Boom!

Discussion in 'Hangar Talk' started by FORANE, Nov 15, 2017.

  1. FORANE

    FORANE Pattern Altitude

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  2. SkyDog58

    SkyDog58 Final Approach

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    Old dog w/o new tricks
    Think it will be as much of a commercial and financial success as Concorde?

    :rolleyes:
     
  3. Clark1961

    Clark1961 Touchdown! Greaser!

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    It’s a lot further from the leading edge than Concorde in terms of technology. It also isn’t a high end jobs program for two states.

    Now the real question is can they attract the capital to move past the demonstration stage? If they can will an established manufacturer move into the niche with bigger muscles?
     
  4. Velocity173

    Velocity173 Final Approach

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    Mach 2 on non afterburning engines???
     
  5. denverpilot

    denverpilot Taxi to Parking

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    It’s interesting. Based at my home airport so they do press events and stuff from time to time.
     
  6. wilkersk

    wilkersk Cleared for Takeoff

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    I wanna see how those long legs fold up and fit inside that airframe. This rendering (CGI?) looks like quite the engineering marvel!

    [​IMG]
     
  7. Zeldman

    Zeldman Final Approach

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    Nothing like a sonic boom at 6am to get started in the morning.

    Last time I heard one was in 1992 when a space shuttle was landing at Cape Canaveral.

    Boom.....boom...!!!
     
  8. Velocity173

    Velocity173 Final Approach

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    Apparently these guys have designed the aircraft to produce a muffled boom. Not nearly as loud as a normal fighter / Concorde / Space Shuttle type. We shall see.

    I've heard the Shuttle also. Think there were a couple booms. Not too bad though since I was about 100 miles north of the Cape. Heard F-15s go supersonic over the house before that we're extremely loud and rattle windows.
     
  9. Cap'n Jack

    Cap'n Jack Final Approach

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    The F-22 does > Mach 1 on non-afterburning engines. They call it "super cruise". I don't know how much faster than Mach 1 it flies in super cruise.
     
  10. Velocity173

    Velocity173 Final Approach

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    Yeah the F-35 does as well but I've never heard of an aircraft this large that will be able to go supersonic in level flight without afterburners. Plenty can sustain it without burner but they need it to get through the drag of transonic.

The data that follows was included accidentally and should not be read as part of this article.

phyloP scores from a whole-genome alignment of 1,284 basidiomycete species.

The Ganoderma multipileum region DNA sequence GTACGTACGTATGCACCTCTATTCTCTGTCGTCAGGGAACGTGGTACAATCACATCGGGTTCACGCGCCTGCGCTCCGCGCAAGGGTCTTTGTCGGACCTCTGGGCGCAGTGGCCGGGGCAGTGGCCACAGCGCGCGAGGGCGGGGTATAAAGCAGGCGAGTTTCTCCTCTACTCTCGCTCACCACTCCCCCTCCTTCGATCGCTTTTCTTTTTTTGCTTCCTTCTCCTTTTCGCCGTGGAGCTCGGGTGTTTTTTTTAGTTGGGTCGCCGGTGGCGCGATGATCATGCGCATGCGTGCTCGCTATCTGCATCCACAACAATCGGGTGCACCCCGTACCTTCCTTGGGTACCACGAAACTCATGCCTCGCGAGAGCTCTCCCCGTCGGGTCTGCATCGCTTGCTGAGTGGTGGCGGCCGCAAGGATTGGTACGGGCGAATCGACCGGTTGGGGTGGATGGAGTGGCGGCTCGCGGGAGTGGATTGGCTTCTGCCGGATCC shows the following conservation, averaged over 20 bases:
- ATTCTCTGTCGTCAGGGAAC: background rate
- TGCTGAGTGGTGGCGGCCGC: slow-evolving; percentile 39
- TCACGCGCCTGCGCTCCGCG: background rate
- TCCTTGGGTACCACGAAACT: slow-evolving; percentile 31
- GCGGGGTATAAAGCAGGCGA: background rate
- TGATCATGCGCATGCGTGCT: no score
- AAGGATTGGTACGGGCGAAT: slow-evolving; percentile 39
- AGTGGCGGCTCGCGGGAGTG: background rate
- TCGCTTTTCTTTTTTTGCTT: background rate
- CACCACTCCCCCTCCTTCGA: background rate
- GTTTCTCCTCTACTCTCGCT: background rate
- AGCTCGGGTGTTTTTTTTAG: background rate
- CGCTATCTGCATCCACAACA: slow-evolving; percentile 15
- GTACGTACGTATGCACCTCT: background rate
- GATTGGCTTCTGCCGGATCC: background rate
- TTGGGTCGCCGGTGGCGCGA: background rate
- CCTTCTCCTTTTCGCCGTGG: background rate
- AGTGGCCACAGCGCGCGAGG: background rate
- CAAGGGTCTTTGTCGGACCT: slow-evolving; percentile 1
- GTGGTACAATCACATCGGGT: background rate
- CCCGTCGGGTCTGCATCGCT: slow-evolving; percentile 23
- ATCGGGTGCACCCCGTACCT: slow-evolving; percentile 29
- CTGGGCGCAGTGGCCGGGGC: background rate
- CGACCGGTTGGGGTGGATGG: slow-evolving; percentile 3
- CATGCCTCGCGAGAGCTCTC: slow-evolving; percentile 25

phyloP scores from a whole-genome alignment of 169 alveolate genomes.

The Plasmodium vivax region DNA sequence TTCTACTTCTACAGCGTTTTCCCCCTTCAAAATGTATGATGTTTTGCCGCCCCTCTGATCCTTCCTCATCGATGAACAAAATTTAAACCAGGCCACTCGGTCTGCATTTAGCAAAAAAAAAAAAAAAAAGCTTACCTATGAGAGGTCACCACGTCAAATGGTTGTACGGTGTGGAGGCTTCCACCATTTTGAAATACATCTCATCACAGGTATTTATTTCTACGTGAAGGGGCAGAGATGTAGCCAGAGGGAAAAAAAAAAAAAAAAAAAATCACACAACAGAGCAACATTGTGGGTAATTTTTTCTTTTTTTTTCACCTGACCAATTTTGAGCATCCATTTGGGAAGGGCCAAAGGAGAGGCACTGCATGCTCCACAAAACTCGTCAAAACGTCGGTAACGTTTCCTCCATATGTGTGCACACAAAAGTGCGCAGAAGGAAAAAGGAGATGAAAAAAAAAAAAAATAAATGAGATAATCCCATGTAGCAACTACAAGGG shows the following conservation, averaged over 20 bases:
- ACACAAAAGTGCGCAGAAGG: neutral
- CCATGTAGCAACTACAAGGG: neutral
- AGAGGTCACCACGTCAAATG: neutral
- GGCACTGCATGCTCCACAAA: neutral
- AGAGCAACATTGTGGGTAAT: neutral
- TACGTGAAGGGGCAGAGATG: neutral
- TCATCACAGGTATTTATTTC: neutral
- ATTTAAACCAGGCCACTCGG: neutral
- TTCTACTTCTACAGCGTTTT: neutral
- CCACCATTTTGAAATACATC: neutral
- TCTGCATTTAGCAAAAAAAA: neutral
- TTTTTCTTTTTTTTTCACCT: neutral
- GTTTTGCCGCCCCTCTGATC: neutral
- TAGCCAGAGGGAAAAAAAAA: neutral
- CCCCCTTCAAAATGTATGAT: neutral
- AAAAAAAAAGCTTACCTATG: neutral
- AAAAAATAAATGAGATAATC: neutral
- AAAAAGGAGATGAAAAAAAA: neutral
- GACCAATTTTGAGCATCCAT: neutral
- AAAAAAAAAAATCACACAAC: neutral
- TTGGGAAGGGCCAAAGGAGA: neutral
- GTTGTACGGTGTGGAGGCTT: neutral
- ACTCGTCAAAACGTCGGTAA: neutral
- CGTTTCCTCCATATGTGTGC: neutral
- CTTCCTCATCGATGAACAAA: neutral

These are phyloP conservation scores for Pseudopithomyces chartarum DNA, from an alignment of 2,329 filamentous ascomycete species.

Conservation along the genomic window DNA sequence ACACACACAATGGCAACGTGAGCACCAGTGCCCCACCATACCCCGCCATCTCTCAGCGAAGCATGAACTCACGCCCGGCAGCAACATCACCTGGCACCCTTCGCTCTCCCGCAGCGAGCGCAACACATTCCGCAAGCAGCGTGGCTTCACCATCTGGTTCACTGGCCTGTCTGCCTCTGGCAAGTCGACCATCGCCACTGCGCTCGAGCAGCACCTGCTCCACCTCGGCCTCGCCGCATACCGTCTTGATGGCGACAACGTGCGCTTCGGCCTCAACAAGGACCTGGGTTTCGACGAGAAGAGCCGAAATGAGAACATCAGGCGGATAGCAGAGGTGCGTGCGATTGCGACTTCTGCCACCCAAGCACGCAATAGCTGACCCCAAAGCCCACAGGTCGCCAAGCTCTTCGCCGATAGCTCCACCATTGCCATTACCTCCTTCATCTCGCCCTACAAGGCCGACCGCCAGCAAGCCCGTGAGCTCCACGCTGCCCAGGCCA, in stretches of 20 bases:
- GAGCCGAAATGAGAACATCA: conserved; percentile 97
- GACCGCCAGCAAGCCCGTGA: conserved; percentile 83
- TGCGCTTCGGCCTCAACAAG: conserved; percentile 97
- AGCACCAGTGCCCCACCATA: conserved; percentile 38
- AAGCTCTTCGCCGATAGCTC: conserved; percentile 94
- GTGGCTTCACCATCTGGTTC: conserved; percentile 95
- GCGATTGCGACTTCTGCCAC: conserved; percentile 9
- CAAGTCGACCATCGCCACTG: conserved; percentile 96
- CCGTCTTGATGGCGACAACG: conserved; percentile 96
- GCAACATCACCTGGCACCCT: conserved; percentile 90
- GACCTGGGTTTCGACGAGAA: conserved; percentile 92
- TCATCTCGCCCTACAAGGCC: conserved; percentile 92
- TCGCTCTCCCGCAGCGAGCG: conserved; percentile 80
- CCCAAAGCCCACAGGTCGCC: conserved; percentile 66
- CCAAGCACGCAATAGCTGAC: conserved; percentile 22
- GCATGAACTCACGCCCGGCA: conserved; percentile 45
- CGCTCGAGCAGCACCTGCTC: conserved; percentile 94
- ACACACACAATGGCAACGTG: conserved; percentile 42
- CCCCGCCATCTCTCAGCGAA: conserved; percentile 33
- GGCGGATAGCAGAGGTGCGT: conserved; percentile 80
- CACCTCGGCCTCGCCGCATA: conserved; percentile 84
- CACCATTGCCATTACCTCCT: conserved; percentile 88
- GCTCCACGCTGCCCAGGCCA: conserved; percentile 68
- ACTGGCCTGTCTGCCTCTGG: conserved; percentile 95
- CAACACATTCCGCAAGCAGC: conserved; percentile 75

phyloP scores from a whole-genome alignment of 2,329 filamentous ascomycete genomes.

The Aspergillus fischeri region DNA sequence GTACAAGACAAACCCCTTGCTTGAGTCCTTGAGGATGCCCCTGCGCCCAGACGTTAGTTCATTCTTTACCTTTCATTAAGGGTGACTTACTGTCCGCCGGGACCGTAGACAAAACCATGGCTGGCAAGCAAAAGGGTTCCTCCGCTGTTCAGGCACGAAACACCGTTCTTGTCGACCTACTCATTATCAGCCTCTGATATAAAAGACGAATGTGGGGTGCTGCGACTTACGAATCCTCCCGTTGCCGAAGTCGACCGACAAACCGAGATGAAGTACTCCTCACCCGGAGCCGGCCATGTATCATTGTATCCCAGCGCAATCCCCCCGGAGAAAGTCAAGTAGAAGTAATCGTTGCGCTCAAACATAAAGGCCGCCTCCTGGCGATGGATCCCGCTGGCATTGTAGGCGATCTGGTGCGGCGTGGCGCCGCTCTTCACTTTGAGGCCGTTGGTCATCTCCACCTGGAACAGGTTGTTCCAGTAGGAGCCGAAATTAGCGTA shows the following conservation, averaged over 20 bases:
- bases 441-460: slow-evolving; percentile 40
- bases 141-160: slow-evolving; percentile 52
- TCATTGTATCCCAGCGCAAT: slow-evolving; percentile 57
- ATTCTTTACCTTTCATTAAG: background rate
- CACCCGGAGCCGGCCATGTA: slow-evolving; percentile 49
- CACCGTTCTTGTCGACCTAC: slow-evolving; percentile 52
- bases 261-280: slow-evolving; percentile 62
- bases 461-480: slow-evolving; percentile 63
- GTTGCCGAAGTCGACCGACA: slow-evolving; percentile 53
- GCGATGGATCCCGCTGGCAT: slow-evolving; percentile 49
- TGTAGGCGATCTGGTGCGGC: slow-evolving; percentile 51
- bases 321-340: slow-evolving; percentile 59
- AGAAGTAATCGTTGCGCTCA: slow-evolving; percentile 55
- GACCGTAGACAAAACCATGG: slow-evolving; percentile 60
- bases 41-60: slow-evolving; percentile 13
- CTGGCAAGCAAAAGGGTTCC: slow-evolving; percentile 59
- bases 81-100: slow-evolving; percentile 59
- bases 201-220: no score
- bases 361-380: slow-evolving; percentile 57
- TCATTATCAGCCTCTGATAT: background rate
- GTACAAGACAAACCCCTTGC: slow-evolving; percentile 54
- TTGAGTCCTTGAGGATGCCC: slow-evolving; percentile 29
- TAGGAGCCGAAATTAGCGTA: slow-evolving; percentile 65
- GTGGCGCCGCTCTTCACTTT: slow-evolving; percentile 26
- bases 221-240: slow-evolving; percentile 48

11. Clark1961

    Clark1961 Touchdown! Greaser!

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    I’ve read that the 22 is around 1.5 in supercruise. No idea how accurate that is.
     
  12. mscard88

    mscard88 Touchdown! Greaser!

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    Well then it probably isn't. I'm sure it's classified. For now anyway.
     
  13. nauga

    nauga Pattern Altitude

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    Concorde user burner to accelerate but cruised at ~2M without. Supercruise these days is more a matter if IR suppression than efficiency.
    Boom and all the other quiet supersonic platforms have regulatory hurdles far greater than the technology hurdle.

    Nauga,
    and the LBFD
     
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  14. Zeldman

    Zeldman Final Approach

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    There was definitely two separate booms, probably about half a second apart. And yes, it rattled everything. Car alarms were going off in the parking lot, dogs were barking. It was right about 6am and it woke up just about everyone. And of course the usual calls to the airport to complain about the noise....

    As a kid in the early 60s I remember lots of sonic booms. It was pretty much a normal thing. Always good for interrupting class for a few minutes.
     
  15. nauga

    nauga Pattern Altitude

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    There's a pressure wave off the leading edge of a supersonic body, and another off the trailing edge. The 'booms' you hear are these waves passing over you. With shaping you can tailor the pressure waves to be diffuse and less abrupt, 'softening' the boom, or to focus, and really rattle the snot out of stuff. Sometimes either one of these can also happen naturally (or by accident), breaking dishes and windows and careers.

    Nauga,
    lowering the boom
     
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  16. Ryanb

    Ryanb Final Approach PoA Supporter

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    A little off this topic, but isn’t it true that the SR-71 can fly coast to coast in 45 minutes?
     
  17. Clark1961

    Clark1961 Touchdown! Greaser!

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    No. The SR-71 cannot fly coast-to-coast in 45 minutes. It’s been grounded for a number of years now.
     
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  18. SoCal RV Flyer

    SoCal RV Flyer Pattern Altitude

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    Check it out:

    records.php

    L.A. to D.C., 2299.67 miles in just over 1 hour, 4 minutes. Average speed of 2144.83 mph
     
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  19. Ryanb

    Ryanb Final Approach PoA Supporter

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    Amazing! I remember hearing something about it’s incredible speed and performance on a documentary awhile back. Thanks!